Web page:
Vecchio Video Series On ObamaCare

Mar 302012

Dr. Jill Vecchio, the head of the Colorado chapter of Docs4PatientCare (and a fellow radiologist!), has recorded an informative set of videos on ObamaCare and what it means to all Americans.

One important point: the current system is not a free-market but rather a mixed system with some free-market elements but also enormous amounts of government regulation. Forthcoming additional government controls to be imposed by ObamaCare will not solve our current problems but rather make them worse. In contrast, there are many good free-market reforms that would lower our costs and improve our health care quality.

Part 1 — Coverage:

Part 2 — Costs, section A:

Part 3 — Costs, section B:

Part 4 — Employers and Exchanges:

Part 5 — Doctors and Patients:

Part 6 — Constitutional Issues:

Part 7 — Real Health Care Reforms:

(Note: I don’t necessarily endorse every single point she makes, but overall I found these extremely informative. Cross-posted from FIRM.)

Hsieh PJM OpEd: Free Market Lessons from Contraception Fight

Mar 232012

Note from Diana: Sorry to be so late in posting this announcement! It’s all the fault of SnowCon!

PJMedia published my latest piece, “Free Market Lessons from Contraception Fight“.

I discuss how the controversy over contraception coverage has made apparent three lessons about America’s current health care system and why we need free-market health care reforms:

1) Health insurance should be uncoupled from employment.
2) Mandated benefits will become political footballs.
3) We must fight for freedom as a principle.

For more details on each of these three points, read the full piece.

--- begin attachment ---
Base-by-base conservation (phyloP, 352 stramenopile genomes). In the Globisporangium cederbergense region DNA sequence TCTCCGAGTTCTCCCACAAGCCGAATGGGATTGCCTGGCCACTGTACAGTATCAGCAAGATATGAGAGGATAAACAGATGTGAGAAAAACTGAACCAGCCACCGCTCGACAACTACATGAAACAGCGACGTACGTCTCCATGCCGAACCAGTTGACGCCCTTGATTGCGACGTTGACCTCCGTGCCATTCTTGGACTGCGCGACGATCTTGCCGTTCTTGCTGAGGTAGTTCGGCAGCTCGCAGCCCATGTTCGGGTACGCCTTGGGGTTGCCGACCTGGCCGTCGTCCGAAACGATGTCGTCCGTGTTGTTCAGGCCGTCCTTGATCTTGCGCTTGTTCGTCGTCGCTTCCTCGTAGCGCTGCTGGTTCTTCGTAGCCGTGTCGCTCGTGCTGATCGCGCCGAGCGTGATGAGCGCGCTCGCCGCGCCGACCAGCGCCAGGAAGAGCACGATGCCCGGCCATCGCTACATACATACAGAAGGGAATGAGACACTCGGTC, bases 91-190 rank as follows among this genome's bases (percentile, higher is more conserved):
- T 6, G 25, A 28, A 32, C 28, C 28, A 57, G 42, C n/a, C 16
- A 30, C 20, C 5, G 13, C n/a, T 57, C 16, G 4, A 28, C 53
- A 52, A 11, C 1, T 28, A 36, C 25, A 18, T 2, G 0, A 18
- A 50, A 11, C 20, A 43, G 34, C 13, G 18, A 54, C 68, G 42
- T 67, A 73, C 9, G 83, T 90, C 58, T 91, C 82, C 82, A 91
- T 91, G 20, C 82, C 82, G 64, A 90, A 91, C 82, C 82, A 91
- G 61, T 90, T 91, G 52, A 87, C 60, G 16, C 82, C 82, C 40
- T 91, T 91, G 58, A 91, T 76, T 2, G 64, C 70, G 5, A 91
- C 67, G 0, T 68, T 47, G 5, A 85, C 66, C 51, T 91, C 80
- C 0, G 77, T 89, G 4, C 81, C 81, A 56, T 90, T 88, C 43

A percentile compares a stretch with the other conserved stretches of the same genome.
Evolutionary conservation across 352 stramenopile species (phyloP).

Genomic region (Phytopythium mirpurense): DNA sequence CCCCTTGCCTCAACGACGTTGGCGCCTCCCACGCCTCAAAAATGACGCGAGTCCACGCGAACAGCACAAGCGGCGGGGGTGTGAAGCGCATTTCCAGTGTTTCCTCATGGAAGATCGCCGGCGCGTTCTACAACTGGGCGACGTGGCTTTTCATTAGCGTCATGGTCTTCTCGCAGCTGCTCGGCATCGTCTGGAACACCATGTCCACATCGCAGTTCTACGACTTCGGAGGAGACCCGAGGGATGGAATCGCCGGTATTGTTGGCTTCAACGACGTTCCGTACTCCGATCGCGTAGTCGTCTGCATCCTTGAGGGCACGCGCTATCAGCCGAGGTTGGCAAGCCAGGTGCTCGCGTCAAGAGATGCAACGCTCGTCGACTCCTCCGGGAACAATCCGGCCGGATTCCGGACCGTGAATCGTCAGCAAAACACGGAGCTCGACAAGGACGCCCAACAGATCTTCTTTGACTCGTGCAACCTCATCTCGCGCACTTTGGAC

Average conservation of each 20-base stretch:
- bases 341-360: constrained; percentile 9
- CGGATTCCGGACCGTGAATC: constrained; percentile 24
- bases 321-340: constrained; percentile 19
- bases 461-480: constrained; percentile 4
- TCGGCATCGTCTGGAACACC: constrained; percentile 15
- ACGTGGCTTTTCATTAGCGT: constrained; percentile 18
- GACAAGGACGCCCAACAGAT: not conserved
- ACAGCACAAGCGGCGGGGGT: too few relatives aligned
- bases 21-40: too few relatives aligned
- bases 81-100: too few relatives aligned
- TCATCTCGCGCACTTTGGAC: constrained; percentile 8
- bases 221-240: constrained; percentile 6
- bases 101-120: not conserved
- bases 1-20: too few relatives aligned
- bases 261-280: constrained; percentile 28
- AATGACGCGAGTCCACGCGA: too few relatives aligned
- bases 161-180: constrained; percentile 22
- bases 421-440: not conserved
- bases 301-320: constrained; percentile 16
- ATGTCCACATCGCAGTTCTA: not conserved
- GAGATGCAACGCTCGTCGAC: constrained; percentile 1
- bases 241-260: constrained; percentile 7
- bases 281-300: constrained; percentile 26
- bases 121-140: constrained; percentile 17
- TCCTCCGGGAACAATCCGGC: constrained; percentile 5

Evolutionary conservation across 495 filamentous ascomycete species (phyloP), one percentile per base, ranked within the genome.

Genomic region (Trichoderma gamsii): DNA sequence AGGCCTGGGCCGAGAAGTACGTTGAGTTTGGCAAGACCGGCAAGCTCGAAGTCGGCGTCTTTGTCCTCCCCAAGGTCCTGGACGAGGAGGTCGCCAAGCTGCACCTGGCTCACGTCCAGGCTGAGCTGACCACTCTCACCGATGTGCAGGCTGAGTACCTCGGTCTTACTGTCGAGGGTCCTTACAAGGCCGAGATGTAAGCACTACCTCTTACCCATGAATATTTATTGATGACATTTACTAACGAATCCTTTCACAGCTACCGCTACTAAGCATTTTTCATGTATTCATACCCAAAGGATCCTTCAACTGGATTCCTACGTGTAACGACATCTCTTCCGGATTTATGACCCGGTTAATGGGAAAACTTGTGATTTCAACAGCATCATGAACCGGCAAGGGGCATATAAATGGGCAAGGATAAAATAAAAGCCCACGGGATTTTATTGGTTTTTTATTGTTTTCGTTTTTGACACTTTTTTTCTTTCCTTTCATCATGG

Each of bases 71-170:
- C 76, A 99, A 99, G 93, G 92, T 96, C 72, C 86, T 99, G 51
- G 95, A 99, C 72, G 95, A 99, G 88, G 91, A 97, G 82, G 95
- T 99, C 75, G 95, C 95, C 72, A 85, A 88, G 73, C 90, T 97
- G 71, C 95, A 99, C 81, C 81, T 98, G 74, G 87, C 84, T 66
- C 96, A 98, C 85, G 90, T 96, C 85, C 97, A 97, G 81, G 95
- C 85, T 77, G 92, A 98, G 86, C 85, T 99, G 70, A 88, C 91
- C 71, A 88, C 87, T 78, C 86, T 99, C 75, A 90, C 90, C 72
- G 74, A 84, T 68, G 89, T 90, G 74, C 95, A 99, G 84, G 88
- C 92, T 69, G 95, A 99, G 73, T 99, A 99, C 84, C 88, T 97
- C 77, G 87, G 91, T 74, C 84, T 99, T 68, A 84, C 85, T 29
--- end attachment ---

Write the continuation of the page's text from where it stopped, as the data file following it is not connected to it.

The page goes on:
100th Lucidicus Kit Awarded!

Feb 072012

I’m rather late in reposting this January 17th announcement from Jared Rhodes of The Lucidicus Project… but this milestone is fantastic, and I wanted to publicly applaud Jared’s work to promote free markets among our future doctors!

I’m proud to announce that today The Lucidicus Project hit a nice milestone: we’ve awarded our 100th kit! The 100th kit went to Alexander G., a third-year medical student at Boston University.

You can read about Alexander and all the other recipients here.

The Lucidicus Project is a student outreach program that I started in 2005. We give out a “self-defense kit” of books and essays to medical students who are interested in learning about the moral and economic case for capitalism in medicine.

I think it’s great that there is a popular movement brewing against Obamacare, but I believe it is absolutely critical to have doctors on board, too. We’re cultivating that by reaching out to tomorrow’s healthcare leaders–namely, medical students–while they are young and still open to new ideas.

Our next goal is to reach recipient number 200 a lot faster. I’d like to thank everyone who has donated or supported the project in the past in any way. And for anyone interested in doing so now, just go to Support The Center. Or, if you can’t help out financially, then just spreading the word online and offline is extremely helpful, too. You never know who is listening!


Jared Rhoads
Center for Objective Health Policy

Congratulations, Jared!

Hsieh PJM OpEd: The Truth About RomneyCare

Jan 102012

PJMedia has published my latest piece, “The Truth About RomneyCare“.

Here is the opening:

Now that Mitt Romney has shown himself politically vulnerable after Iowa, more people are taking a closer look at his claims about the “RomneyCare” health care plan he helped create as Massachusetts governor. In this interview from April 2010 which recently recirculated last month, Romney attempts to draw some distinctions (as well as acknowledge similarities) between his RomneyCare plan and the national ObamaCare plan.

One of the alleged virtues of RomneyCare over ObamaCare is that Romney’s plan does not contain “price controls,” whereas ObamaCare does. But how does this stack up against reality?

I then discuss several forms of price controls that have already been (or will soon be) implemented in Massachusetts, and their consequences.

(Read the full text of “The Truth About RomneyCare“.)

Hsieh: Who Will Your Doctor Work For Under ObamaCare?

Dec 302011

The 12/30/2011 has published my latest OpEd, “Who Will Your Doctor Work For Under ObamaCare?

The theme is that ObamaCare will pressure doctors to sacrifice their individual patients’ welfare for a collectivist concept of “social justice”.

Here is the opening: